When the Provincial Grand Master, Stuart Hadler, launched his appeal on February 17 he did not appreciate the level of support that would be received from Somerset lodges and from Freemasons around the country
Hoping to achieve £50,000, the Somerset Masonic Flood Recovery Fund has passed £125,000 and has become one of the four major contributors to the Somerset Flood Appeal.
The Provincial Grand Master has been overwhelmed by the generosity not only of brethren in Somerset but of many other Provinces and, of course, The Freemasons' Grand Charity.
Commenting, Stuart Hadler said: 'The concern shown towards those in great need on the Somerset Levels by brethren from far and wide has been overwhelming. We will be able to make a most significant contribution to helping families and communities to recover and rebuild over the coming months. The need is immense. With the continuing contribution of brethren and Lodges in Somerset, I hope that we will be able to achieve a target of £175,000.
'I express my heartfelt thanks to all those who are supporting the appeal.'
The Provincial Grand Master has also announced that he is setting up a Flood Recovery Grants Committee to work with the Somerset Community Foundation to identify and approve grants for suitable projects. A number of areas of possible support are being clarified that will aid individuals and communities in their recovery. This committee will be lead by John Winston, AsstProvGM, and include brethren with knowledge of the Somerset Levels.
The Somerset Community Foundation (SCF), having been tasked to provide financial support to those affected by the floods, launched an appeal for £150,000 in January. It quickly became clear that in the months ahead a far greater sum would be required, not only to provide emergency grants to those in need, but much more would be needed to support the recovery and re-building of lives and communities. The SCF set up a system for emergency grant payments. Since January this has helped over 200 households and awarded over £120,000. Through working alongside community workers and other organisations longer term needs have begun to be identified.
Having recognised that the SCF would be well placed to identify genuine need and manage the use of grants, Stuart Hadler elected to use the SCF as the main route through which Freemasonry could best support those affected by the floods. The Emergency Grant phase was adequately covered by donations to the SCF. The subsequent stages of recovery and rehabilitation would take yet more money and fill gaps not covered by government, other agencies and insurance.
The SCF has now increased its target to £1,000,000. This week £750,000 has been received including over £125,000 allocated by the Somerset Masonic Recovery Fund. A tremendous achievement on the part of Freemasonry.
Peter Whyman CBE, Chairman of the SCF said, 'On behalf of the Board of Trustees of the Community Foundation may I thank everyone involved in raising this money which I am certain will make a real difference to the communities currently affected so badly by the flooding'.
Current flood situation
We have all seen and heard reports of the personal experiences of those affected by the flooding on the Levels. At its height around 200 households were affected and of those 90 families were evacuated, in many instances with little notice and therefore without the chance to collect and take clothing and personal effects.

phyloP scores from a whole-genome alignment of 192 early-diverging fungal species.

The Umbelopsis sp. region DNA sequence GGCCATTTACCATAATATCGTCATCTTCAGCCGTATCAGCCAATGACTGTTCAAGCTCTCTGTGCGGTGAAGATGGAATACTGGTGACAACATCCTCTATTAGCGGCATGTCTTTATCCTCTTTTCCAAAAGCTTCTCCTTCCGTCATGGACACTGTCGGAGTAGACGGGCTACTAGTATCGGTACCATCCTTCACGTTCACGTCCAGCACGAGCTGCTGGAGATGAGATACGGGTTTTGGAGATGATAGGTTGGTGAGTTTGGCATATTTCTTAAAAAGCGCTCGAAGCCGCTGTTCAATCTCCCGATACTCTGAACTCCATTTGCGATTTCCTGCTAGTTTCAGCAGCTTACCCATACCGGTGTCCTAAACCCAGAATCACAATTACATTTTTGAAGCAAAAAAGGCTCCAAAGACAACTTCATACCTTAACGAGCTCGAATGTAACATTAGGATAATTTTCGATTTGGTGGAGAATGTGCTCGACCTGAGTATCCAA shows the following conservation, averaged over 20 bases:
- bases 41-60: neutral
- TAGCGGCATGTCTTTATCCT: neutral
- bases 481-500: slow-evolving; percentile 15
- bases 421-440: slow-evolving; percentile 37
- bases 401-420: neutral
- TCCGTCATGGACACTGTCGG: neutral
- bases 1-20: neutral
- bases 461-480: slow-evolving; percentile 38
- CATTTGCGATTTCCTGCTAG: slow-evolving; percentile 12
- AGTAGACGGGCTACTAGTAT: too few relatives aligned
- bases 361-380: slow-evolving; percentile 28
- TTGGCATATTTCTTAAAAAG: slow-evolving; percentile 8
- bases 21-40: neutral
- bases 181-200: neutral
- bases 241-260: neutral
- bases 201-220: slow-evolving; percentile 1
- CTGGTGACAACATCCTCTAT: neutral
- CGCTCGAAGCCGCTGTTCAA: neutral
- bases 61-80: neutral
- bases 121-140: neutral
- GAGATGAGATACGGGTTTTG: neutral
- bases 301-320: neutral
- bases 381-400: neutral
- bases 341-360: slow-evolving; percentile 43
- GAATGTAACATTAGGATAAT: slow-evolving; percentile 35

This week (beginning of March) the reduced rainfall and pumping efforts have seen the waters begin to subside and some residents have for the first time been able to visit their homes. They have witnessed severe water damage and contamination of their homes, sewage pollution and staggering accumulations of debris. One can but imagine the horror, heartbreak, overwhelming sense of loss and hopelessness experienced when faced with a much-loved home that has effectively been devastated and devalued.
The process of drying out, clean-up, repair and restoration will take months.
Loss adjusters are beginning the process of assessing the damage. Many of those affected have been advised that it will be up to twelve months before they will be able to return. In some cases homes are beyond repair. The impact on house values can be imagined. Some families will have had enough and look to move elsewhere. It has been estimated that around 25% of properties are uninsured and others underinsured because of the high premiums required.
The floods have also affected many small businesses that offer local employment and services. They too will need financial and practical assistance to find alternative premises, re-equip and address cash-flow issues.
Village and community life has been disrupted, in part because of being cut-off or having extended journeys to move from one place to another. Community facilities are out of action. Many residents have been evacuated or moved away temporarily.
The farming community has had pasture under water for weeks, fodder and foodstuffs destroyed. Livestock has either been moved or sold. Some farms remain under water and will be out of action for a considerable time. Many areas remain under water.
While the various agencies have been present on the ground and provided a range of help and support, much of what has been needed has been provided by a huge groundswell of voluntary effort and community spirit. This has responded to individual and collective needs, lobbied for support and assistance and been very successful in maintaining morale and mutual support.
Many individuals and groups have come together and participated in the emergency relief effort.